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SACRAMENTO (AP) — Two bills aimed at helping the uninsured get health care coverage won’t send the California state budget deeper into the red, according to a state government analysis that contradicts claims by opponents.
Legislation creating an oversight agency to set up the California Health Benefit Exchange, a web-based marketplace for health insurance and a cornerstone of the national health care reform package, is on Gov. Arnold Schwarzenegger’s desk awaiting approval or veto.
Earlier this week, the California Chamber of Commerce issued an analysis critical of the bills, AB1602 and SB900, saying they could endanger the state’s ailing general fund with costs “potentially exceeding $1 billion annually.”
That assessment is far different from the report by the state’s nonpartisan Legislative Analyst’s Office, which found the exchange would be funded entirely by federal grants and fees it generates, until the federal funding’s sunset date in 2016.
After that, health insurers would be assessed fees to continue the exchange under California’s bills, and it is reasonable to expect the costs “would be passed on to enrollees through premiums,” according to the report, which was obtained by The Associated Press.
Schwarzenegger has expressed support for health care reforms but has yet to decide on the bills, spokeswoman Rachel Arrezola said Friday.
If he signs the bills, California would become the first state to implement an oversight board for insurance exchange marketplaces following the passage of federal reforms earlier this year. Massachusetts implemented its exchange prior to reform.
Nationally, more than 46 million Americans are uninsured, including more than 6.7 million Californians, according to The Henry J. Kaiser Family Foundation.
Exchanges are expected to create competitive markets in health insurance that would drive down costs and help the self-employed, small businesses and the uninsured buy coverage at improved rates. Affordability is crucial to trimming the number of uninsured in the run-up to 2014, when federal law will require most Americans to carry insurance.
Health Access, Consumers Union and the Small Business Majority support the California bills and want the governor to sign the legislation soon so the state can begin the difficult process of building the exchange.
“In a state the size of California, with potentially millions of enrollees in the exchange, setting it up will be a massive job,” said Betsy Imholz, Consumers Union’s health advocate.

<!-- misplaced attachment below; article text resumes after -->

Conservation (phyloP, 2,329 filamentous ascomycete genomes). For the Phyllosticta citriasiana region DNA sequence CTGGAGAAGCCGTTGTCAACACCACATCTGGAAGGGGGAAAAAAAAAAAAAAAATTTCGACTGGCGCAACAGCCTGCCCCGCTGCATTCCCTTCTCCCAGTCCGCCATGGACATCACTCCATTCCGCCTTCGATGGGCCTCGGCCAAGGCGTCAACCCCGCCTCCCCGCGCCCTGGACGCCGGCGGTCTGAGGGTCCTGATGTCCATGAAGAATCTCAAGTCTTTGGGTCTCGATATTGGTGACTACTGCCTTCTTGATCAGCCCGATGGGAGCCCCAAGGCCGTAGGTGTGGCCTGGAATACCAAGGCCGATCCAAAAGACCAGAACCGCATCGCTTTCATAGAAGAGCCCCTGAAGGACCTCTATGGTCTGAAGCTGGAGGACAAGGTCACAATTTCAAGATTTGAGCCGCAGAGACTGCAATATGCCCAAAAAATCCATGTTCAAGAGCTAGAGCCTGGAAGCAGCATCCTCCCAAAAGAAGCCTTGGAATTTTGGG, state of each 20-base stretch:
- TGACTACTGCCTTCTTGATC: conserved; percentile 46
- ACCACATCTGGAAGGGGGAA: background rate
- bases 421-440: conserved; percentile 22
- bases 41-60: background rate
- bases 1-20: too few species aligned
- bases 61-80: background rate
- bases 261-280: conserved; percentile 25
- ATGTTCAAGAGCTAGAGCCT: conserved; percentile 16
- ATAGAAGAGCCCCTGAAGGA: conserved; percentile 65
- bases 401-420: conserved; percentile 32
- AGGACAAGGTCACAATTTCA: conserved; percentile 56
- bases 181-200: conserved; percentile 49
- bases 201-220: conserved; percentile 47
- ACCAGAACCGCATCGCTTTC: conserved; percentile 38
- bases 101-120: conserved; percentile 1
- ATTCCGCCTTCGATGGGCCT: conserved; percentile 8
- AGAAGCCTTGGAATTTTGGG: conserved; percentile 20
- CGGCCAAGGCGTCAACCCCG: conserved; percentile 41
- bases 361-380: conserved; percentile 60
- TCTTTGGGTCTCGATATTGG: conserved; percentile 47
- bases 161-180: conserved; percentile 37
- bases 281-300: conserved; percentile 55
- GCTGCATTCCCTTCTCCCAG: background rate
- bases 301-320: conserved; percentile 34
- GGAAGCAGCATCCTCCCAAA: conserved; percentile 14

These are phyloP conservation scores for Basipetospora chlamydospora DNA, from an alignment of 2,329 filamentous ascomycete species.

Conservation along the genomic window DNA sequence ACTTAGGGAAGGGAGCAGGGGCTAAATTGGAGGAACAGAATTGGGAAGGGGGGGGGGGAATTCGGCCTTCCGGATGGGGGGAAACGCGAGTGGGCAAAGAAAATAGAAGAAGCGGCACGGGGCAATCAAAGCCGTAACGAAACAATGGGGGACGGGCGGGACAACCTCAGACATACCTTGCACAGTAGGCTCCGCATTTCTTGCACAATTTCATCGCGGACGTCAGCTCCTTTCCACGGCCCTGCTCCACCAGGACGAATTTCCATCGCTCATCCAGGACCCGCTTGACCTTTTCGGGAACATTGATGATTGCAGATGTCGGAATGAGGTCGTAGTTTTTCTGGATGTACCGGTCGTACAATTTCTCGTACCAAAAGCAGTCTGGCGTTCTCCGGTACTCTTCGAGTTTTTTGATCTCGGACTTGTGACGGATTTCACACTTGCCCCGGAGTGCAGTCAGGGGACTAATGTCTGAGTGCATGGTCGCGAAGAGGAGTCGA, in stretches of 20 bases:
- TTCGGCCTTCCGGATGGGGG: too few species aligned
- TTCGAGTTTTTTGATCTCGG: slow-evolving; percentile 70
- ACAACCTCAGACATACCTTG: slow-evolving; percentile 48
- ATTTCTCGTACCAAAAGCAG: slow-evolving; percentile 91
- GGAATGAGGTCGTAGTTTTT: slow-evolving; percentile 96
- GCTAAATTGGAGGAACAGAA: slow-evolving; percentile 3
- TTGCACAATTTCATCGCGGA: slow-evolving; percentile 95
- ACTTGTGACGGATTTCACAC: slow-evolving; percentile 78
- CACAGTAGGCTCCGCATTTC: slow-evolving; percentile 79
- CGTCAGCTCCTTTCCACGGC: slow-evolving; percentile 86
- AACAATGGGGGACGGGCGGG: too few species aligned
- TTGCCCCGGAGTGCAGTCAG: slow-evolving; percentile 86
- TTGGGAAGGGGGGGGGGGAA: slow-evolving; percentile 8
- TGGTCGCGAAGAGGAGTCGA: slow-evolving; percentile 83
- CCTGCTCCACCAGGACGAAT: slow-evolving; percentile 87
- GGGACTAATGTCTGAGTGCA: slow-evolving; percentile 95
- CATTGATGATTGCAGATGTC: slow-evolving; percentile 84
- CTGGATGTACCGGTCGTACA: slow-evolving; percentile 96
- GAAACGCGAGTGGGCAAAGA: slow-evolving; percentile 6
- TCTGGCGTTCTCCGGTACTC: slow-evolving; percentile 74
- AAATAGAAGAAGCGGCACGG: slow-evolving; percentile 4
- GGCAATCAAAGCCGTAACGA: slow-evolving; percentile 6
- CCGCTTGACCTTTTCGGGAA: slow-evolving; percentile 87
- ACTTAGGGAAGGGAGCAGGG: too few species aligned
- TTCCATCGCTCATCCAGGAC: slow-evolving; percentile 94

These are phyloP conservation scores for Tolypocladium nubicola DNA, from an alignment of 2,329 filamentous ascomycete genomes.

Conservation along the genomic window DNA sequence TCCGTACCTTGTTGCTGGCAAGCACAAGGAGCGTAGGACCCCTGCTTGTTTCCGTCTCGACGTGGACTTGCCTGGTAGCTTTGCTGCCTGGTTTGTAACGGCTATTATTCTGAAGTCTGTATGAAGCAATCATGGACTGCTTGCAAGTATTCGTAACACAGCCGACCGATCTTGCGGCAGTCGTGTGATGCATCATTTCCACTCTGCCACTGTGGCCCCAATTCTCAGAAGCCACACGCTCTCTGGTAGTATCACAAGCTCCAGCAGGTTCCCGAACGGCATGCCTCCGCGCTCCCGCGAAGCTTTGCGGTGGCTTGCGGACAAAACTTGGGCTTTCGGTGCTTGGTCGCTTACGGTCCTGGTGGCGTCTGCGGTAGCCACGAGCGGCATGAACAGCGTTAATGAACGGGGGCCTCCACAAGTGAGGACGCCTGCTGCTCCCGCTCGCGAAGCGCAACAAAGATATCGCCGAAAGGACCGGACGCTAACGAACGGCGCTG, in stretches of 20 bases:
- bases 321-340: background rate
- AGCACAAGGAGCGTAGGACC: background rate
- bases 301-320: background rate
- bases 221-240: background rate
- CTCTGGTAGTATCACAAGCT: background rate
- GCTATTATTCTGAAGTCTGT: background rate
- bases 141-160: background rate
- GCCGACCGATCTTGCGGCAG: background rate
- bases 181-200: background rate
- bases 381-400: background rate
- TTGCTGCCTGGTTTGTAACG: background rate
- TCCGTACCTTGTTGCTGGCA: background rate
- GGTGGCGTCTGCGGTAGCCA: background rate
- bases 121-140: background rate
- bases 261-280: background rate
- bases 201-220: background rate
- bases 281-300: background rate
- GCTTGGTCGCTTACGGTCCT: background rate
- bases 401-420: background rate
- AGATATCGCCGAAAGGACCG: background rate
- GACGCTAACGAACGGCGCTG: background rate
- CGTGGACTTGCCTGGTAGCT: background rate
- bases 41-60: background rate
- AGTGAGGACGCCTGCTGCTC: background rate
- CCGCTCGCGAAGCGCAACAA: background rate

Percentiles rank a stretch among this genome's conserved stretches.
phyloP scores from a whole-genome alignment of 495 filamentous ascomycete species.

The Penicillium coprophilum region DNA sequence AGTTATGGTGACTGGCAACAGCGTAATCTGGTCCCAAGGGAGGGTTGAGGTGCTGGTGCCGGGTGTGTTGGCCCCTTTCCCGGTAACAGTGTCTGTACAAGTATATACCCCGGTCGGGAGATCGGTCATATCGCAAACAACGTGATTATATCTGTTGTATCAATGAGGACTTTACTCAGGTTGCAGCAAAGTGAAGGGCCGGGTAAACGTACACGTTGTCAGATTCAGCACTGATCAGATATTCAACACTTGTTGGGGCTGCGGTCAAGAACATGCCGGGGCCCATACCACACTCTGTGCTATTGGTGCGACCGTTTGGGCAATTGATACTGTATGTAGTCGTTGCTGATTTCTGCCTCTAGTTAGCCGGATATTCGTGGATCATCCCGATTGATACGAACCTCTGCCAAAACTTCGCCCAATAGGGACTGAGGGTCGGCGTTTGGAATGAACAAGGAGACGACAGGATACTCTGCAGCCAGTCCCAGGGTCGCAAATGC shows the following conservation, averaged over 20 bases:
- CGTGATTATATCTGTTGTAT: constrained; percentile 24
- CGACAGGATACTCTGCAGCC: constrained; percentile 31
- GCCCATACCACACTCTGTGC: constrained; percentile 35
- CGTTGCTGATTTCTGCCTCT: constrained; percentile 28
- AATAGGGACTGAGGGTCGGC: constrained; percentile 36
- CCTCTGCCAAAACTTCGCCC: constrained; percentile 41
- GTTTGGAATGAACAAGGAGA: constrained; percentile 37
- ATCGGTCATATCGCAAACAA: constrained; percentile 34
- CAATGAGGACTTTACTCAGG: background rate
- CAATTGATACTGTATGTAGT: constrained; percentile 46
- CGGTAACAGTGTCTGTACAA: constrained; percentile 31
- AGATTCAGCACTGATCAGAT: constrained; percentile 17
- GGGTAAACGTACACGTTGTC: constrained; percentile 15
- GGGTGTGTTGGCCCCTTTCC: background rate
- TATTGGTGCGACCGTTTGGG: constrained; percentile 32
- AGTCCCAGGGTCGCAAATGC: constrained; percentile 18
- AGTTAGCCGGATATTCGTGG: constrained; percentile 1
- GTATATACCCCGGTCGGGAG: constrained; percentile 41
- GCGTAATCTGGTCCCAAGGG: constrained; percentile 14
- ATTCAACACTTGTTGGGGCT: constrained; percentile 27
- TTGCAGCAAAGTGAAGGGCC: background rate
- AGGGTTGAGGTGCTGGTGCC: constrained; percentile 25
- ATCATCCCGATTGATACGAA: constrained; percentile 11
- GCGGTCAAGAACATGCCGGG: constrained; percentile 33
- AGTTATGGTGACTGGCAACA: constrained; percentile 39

Imholz said the number of potential customers and the increased competition among insurers should drive down costs substantially.
The exchange would be overseen by a five-member board, with two members appointed by Schwarzenegger before his term ends and the rest appointed by the Legislature.
Mike Genest, the former Schwarzenegger finance director who did the study for the chamber, said that setup gives “unlimited, unaccountable power and authority” to non-elected officials.
He said he arrived at the $1 billion cost figure in his report by assuming that with more coverage there will be more fraud involving public programs like Medi-Cal, and that the exchange will expand benefits, with some of that cost absorbed by the state.
The analyst’s report rejects the idea that benefits will be expanded by the exchange, noting that “under the legislation, the Legislature would retain full authority to set eligibility and benefit levels for state programs … .”
The report also said there are “numerous provisions” in the bills aimed at establishing public accountability. Among them, the board is required to provide annual reports on its finances, implementation of reform and the exchange’s performance to the Legislature and public.
Genest’s report and the Legislative Analyst’s Office did agree on one thing: Many details of how the exchanges will work have yet to be established.
The state’s largest for-profit insurer, Anthem Blue Cross, is among critics of the bills. Anthem wants limits on the new costs the exchange could impose on insurers. The insurer also has said the exchange’s oversight would be inadequate and it could limit choices for consumers.
Health Access Executive Director Anthony Wright dismissed those criticisms, saying Anthem “doesn’t want for the exchange to have bargaining power to negotiate for the best price and value.”
“Individuals in the market have no power now, and are at the mercy of the insurer,” he said.
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